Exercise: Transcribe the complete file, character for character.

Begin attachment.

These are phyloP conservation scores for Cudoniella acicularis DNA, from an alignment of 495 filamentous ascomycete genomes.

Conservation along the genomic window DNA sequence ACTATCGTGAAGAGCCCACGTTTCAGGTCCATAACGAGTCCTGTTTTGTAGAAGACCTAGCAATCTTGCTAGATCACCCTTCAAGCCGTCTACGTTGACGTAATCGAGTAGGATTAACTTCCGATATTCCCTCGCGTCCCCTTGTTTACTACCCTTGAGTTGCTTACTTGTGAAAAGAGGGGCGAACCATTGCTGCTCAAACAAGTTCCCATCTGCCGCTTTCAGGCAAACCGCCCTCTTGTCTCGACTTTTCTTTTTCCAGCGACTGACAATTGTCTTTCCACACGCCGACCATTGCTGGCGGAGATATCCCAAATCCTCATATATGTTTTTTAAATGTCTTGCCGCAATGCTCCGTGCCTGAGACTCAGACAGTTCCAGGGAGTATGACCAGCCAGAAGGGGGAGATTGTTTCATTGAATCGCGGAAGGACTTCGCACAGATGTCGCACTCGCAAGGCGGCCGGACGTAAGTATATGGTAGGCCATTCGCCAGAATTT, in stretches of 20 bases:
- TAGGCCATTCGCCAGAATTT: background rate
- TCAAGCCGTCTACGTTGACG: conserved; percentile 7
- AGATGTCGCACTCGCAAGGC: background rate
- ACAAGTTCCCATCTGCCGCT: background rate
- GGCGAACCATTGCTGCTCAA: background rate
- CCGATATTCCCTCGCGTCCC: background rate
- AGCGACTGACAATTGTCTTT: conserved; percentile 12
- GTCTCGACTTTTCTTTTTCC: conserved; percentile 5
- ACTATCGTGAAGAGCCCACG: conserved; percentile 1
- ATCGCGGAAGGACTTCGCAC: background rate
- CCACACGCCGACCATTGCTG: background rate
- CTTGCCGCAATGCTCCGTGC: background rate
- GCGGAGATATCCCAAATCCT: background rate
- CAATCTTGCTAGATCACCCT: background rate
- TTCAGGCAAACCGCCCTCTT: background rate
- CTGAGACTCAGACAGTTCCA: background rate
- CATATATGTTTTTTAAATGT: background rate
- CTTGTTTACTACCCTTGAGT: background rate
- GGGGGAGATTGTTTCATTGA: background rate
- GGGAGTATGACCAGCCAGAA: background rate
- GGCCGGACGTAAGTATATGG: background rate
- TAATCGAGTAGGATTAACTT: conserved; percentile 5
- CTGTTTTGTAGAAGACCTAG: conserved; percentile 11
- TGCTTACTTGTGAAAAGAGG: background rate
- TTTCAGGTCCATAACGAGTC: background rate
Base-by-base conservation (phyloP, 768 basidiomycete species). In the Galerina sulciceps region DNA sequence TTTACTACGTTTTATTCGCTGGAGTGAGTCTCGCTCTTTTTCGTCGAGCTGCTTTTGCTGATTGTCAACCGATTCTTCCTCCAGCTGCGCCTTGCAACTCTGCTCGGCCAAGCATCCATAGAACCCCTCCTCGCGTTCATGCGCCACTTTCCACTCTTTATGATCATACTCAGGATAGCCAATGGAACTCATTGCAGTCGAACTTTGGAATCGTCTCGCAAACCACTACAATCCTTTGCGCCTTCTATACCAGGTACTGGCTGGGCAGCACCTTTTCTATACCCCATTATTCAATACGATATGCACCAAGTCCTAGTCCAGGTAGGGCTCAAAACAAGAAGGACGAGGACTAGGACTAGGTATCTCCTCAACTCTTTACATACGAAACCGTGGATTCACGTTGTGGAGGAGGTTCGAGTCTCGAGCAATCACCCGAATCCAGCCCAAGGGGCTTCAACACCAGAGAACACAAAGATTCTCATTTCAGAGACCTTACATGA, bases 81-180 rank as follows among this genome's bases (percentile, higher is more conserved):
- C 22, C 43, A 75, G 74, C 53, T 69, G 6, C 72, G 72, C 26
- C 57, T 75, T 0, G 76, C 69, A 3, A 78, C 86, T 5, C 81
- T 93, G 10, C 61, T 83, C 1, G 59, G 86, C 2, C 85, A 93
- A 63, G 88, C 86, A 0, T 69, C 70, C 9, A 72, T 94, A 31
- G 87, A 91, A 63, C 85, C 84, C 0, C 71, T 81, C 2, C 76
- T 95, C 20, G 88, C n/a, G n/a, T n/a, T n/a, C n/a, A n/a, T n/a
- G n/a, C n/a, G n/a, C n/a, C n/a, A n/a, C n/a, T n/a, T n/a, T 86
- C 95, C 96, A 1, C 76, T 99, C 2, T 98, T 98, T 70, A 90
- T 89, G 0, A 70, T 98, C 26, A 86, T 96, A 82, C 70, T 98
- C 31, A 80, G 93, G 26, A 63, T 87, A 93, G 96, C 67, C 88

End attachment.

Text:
These are phyloP conservation scores for Cudoniella acicularis DNA, from an alignment of 495 filamentous ascomycete genomes.

Conservation along the genomic window DNA sequence ACTATCGTGAAGAGCCCACGTTTCAGGTCCATAACGAGTCCTGTTTTGTAGAAGACCTAGCAATCTTGCTAGATCACCCTTCAAGCCGTCTACGTTGACGTAATCGAGTAGGATTAACTTCCGATATTCCCTCGCGTCCCCTTGTTTACTACCCTTGAGTTGCTTACTTGTGAAAAGAGGGGCGAACCATTGCTGCTCAAACAAGTTCCCATCTGCCGCTTTCAGGCAAACCGCCCTCTTGTCTCGACTTTTCTTTTTCCAGCGACTGACAATTGTCTTTCCACACGCCGACCATTGCTGGCGGAGATATCCCAAATCCTCATATATGTTTTTTAAATGTCTTGCCGCAATGCTCCGTGCCTGAGACTCAGACAGTTCCAGGGAGTATGACCAGCCAGAAGGGGGAGATTGTTTCATTGAATCGCGGAAGGACTTCGCACAGATGTCGCACTCGCAAGGCGGCCGGACGTAAGTATATGGTAGGCCATTCGCCAGAATTT, in stretches of 20 bases:
- TAGGCCATTCGCCAGAATTT: background rate
- TCAAGCCGTCTACGTTGACG: conserved; percentile 7
- AGATGTCGCACTCGCAAGGC: background rate
- ACAAGTTCCCATCTGCCGCT: background rate
- GGCGAACCATTGCTGCTCAA: background rate
- CCGATATTCCCTCGCGTCCC: background rate
- AGCGACTGACAATTGTCTTT: conserved; percentile 12
- GTCTCGACTTTTCTTTTTCC: conserved; percentile 5
- ACTATCGTGAAGAGCCCACG: conserved; percentile 1
- ATCGCGGAAGGACTTCGCAC: background rate
- CCACACGCCGACCATTGCTG: background rate
- CTTGCCGCAATGCTCCGTGC: background rate
- GCGGAGATATCCCAAATCCT: background rate
- CAATCTTGCTAGATCACCCT: background rate
- TTCAGGCAAACCGCCCTCTT: background rate
- CTGAGACTCAGACAGTTCCA: background rate
- CATATATGTTTTTTAAATGT: background rate
- CTTGTTTACTACCCTTGAGT: background rate
- GGGGGAGATTGTTTCATTGA: background rate
- GGGAGTATGACCAGCCAGAA: background rate
- GGCCGGACGTAAGTATATGG: background rate
- TAATCGAGTAGGATTAACTT: conserved; percentile 5
- CTGTTTTGTAGAAGACCTAG: conserved; percentile 11
- TGCTTACTTGTGAAAAGAGG: background rate
- TTTCAGGTCCATAACGAGTC: background rate
Base-by-base conservation (phyloP, 768 basidiomycete species). In the Galerina sulciceps region DNA sequence TTTACTACGTTTTATTCGCTGGAGTGAGTCTCGCTCTTTTTCGTCGAGCTGCTTTTGCTGATTGTCAACCGATTCTTCCTCCAGCTGCGCCTTGCAACTCTGCTCGGCCAAGCATCCATAGAACCCCTCCTCGCGTTCATGCGCCACTTTCCACTCTTTATGATCATACTCAGGATAGCCAATGGAACTCATTGCAGTCGAACTTTGGAATCGTCTCGCAAACCACTACAATCCTTTGCGCCTTCTATACCAGGTACTGGCTGGGCAGCACCTTTTCTATACCCCATTATTCAATACGATATGCACCAAGTCCTAGTCCAGGTAGGGCTCAAAACAAGAAGGACGAGGACTAGGACTAGGTATCTCCTCAACTCTTTACATACGAAACCGTGGATTCACGTTGTGGAGGAGGTTCGAGTCTCGAGCAATCACCCGAATCCAGCCCAAGGGGCTTCAACACCAGAGAACACAAAGATTCTCATTTCAGAGACCTTACATGA, bases 81-180 rank as follows among this genome's bases (percentile, higher is more conserved):
- C 22, C 43, A 75, G 74, C 53, T 69, G 6, C 72, G 72, C 26
- C 57, T 75, T 0, G 76, C 69, A 3, A 78, C 86, T 5, C 81
- T 93, G 10, C 61, T 83, C 1, G 59, G 86, C 2, C 85, A 93
- A 63, G 88, C 86, A 0, T 69, C 70, C 9, A 72, T 94, A 31
- G 87, A 91, A 63, C 85, C 84, C 0, C 71, T 81, C 2, C 76
- T 95, C 20, G 88, C n/a, G n/a, T n/a, T n/a, C n/a, A n/a, T n/a
- G n/a, C n/a, G n/a, C n/a, C n/a, A n/a, C n/a, T n/a, T n/a, T 86
- C 95, C 96, A 1, C 76, T 99, C 2, T 98, T 98, T 70, A 90
- T 89, G 0, A 70, T 98, C 26, A 86, T 96, A 82, C 70, T 98
- C 31, A 80, G 93, G 26, A 63, T 87, A 93, G 96, C 67, C 88